May 27, 2024


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The Armenian district of Nagorno-Karabakh, a hotbed of local tension for decades, now observes thousands of Armenians escaping their homes amidst disturbing circumstances. With claims hinting at Azerbaijan’s violent role, global players, including the United States, are walking in, voicing anxieties over civilian rights and caring for access in the war-torn region.

A Mass Exodus Unfolds:

Following the defeat in Nagorno-Karabakh, a torrent of Armenian families, wearied and famished, hastily departed from their ancestral homes. They took to the mountainous roads, trying to escape a region now under Azerbaijani control. Deputy Prime Minister Tigran Khachatryan highlighted that approximately 19,000 individuals have already sought refuge in neighboring Armenia, painting a dire picture of the unfolding humanitarian crisis. Elderly citizens, like Narine Shakaryan, spoke of their arduous journeys lasting over 24 hours, marred by hunger and desperation.

Widespread Protests and Panic:

While the refugees sought shelter, many of the remaining Armenians in Karabakh’s capital took to the streets, resulting in fuel stations being swamped by frantic citizens eager to stock up. This panic was accentuated when a fuel storage facility catastrophically exploded, leading to a tragic loss of at least 20 lives.

Global Intervention: The US Stepping In

As the Nagorno-Karabakh crisis extended, Samantha Power, the head of the U.S. Agency for International Development (USAID), stayed in Armenia. Armed with a message of unity from U.S. President Joe Biden, she reproved Azerbaijan for its martial actions and underlined the need to uphold citizen rights. Emphasizing the crucial necessity of humanitarian assistance and independent monitoring, Power announced a substantial emergency aid package worth $11.5 million for Karabakh. Furthermore, the US called for an international investigation, noting reports of atrocities against civilians.

Eyewitness Accounts

Those fortunate enough to cross into Armenia narrated their harrowing experiences of escape. Stories of witnessing mass deaths, enduring hunger, and undergoing immense psychological trauma painted a bleak picture of ground reality. Azerbaijan, however, contends that its military actions solely targeted combatants within Karabakh.

A Shifting Balance in the Caucasus:

The Azerbaijani triumph in Nagorno-Karabakh significantly altered the geopolitical landscape of the South Caucasus region, renowned for its intricate ethnic mosaic and vital energy corridors. The outcome also hints at a recalibration of alliances. Armenia, traditionally leaning on Russia for security, has felt let down, attributing the Karabakh debacle to Moscow’s preoccupation with Ukraine. Meanwhile, Azerbaijan’s bond with Turkey strengthens. The proposition of a direct land corridor connecting Azerbaijan to Turkey could further change regional dynamics.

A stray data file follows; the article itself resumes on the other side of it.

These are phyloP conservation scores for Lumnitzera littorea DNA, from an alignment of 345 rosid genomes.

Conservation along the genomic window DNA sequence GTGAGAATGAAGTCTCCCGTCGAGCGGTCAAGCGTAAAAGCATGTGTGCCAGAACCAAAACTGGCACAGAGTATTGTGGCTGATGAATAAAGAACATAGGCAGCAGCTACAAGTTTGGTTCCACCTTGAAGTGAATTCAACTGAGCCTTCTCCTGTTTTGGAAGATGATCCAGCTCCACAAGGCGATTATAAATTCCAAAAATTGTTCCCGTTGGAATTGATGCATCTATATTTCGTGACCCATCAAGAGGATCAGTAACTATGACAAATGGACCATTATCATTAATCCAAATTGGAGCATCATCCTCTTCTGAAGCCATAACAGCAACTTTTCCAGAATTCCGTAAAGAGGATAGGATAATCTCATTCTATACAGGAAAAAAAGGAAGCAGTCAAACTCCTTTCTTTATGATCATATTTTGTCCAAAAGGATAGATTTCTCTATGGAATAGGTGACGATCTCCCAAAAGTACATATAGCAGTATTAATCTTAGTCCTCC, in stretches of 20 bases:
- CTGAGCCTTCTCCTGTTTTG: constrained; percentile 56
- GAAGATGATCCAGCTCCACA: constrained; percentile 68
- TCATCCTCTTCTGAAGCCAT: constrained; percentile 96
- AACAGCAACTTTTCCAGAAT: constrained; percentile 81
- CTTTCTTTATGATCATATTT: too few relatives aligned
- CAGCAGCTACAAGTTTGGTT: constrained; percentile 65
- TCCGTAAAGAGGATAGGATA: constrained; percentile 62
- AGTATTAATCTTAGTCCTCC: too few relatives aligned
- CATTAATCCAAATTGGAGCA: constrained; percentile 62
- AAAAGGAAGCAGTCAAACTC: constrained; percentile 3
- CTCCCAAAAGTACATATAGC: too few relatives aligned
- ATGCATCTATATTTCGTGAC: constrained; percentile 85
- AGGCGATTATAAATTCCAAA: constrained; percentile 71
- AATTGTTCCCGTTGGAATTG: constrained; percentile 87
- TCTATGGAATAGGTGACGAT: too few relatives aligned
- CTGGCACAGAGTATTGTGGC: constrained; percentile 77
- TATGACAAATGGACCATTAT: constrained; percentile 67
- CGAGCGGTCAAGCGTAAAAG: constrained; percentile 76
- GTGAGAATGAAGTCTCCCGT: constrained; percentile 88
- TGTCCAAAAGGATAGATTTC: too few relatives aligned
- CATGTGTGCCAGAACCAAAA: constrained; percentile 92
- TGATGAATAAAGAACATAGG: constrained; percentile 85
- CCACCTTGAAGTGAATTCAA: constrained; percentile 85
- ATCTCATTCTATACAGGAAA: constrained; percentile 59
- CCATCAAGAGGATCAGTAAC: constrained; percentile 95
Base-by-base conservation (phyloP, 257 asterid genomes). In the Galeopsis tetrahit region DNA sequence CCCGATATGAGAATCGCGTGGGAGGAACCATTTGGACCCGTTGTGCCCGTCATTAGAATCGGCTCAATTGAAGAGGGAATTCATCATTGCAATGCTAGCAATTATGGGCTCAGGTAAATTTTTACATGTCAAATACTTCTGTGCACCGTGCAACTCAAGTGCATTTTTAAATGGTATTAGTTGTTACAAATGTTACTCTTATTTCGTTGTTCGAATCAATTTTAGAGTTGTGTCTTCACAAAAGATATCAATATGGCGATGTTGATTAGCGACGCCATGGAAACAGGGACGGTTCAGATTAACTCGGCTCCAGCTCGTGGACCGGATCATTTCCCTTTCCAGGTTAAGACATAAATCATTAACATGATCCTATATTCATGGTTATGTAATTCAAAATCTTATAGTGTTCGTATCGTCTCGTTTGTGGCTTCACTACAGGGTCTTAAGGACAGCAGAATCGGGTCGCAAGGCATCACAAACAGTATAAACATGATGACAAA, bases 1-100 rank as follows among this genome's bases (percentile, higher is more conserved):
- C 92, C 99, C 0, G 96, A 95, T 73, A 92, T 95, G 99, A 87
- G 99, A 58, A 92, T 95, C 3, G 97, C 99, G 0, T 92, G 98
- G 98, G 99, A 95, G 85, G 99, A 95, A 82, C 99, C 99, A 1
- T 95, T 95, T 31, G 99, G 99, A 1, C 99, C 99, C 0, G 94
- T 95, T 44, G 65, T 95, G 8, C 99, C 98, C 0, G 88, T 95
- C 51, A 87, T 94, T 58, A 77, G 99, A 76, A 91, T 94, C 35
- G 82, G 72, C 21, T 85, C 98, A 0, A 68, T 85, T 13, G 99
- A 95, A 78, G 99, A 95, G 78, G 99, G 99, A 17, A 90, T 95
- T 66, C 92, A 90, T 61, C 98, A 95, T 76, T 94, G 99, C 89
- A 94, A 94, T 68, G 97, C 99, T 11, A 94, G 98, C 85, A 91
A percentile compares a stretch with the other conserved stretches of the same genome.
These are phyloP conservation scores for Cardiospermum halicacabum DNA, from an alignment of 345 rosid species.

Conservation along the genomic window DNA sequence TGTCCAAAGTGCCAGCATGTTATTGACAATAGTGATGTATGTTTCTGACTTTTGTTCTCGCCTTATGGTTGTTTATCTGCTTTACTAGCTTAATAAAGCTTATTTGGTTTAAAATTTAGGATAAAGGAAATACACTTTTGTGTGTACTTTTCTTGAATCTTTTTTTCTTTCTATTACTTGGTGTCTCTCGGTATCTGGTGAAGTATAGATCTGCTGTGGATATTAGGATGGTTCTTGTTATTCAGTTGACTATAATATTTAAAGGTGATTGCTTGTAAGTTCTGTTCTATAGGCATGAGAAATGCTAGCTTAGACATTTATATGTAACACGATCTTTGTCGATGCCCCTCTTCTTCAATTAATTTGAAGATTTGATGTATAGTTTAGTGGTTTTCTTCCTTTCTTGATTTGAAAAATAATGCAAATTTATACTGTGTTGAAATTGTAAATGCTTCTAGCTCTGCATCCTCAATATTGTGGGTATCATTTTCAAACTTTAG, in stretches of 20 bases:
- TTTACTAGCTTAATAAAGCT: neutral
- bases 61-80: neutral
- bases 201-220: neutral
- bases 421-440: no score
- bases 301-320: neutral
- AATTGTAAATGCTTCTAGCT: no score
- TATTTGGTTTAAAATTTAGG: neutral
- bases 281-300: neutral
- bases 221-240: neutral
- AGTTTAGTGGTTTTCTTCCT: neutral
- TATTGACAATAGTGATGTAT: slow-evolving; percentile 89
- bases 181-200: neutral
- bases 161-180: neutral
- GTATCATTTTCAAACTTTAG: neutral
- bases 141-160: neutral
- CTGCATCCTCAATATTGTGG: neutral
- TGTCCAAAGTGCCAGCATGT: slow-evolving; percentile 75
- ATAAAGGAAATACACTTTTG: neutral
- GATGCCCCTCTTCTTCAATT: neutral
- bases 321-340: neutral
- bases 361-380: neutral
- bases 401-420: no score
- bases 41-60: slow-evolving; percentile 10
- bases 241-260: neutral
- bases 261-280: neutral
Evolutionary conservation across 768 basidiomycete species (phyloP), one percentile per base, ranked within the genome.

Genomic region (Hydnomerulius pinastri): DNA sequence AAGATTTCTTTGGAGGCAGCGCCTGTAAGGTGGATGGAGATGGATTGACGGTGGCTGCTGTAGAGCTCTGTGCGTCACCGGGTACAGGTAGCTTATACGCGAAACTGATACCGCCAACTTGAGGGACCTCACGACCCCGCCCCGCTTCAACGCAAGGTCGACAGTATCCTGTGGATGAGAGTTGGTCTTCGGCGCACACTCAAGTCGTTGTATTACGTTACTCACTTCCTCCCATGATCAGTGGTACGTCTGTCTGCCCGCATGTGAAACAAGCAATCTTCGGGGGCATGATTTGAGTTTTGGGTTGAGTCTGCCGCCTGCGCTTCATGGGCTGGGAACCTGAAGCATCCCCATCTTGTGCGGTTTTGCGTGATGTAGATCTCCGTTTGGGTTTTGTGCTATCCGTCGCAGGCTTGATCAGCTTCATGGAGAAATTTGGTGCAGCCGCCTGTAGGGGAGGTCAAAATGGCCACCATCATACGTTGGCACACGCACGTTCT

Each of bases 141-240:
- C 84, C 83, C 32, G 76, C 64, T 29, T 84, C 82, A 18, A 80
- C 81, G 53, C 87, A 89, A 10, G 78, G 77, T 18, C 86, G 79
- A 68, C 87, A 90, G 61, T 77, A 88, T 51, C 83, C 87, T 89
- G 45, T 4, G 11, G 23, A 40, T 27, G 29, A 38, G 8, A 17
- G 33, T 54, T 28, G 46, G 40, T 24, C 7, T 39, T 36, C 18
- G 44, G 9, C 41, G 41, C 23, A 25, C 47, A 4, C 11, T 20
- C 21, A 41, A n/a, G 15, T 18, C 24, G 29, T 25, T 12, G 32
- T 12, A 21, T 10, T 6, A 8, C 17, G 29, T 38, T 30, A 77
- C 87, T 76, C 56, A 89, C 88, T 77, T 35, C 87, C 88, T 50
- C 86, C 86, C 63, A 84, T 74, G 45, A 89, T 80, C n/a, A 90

The Nagorno-Karabakh crisis spotlights a pressing humanitarian concern and hints at a reshuffling of geopolitical cards in the Caucasus. With thousands of expatriates and global powers articulating their locations, the coming months will be vital in determining the area’s fate and the broader implications for international mediation.


The Nagorno-Karabakh crisis has caused a significant migration of Armenian relations from their homes after the downfall of the Armenian enclave. Approximately 19,000 have sought refuge in Armenia, recounting harrowing tales of their escape journey. As Armenians depart, panic has set in with an explosion at a fuel storage facility, causing further chaos and loss. Samantha Power, the head of the U.S. Agency for International Development (USAID), during her visit to Armenia, emphasized the need to protect civilian rights and announced a substantial $11.5 million emergency aid package for Karabakh. Eyewitnesses in Armenia relayed accounts of mass deaths and trauma, but Azerbaijan asserts they targeted only combatants. This crisis significantly impacts the geopolitical balance in the South Caucasus region. Armenia feels betrayed by its traditional ally Russia, while Azerbaijan’s ties with Turkey are bolstering. This event could reshape alliances and dynamics in the region.

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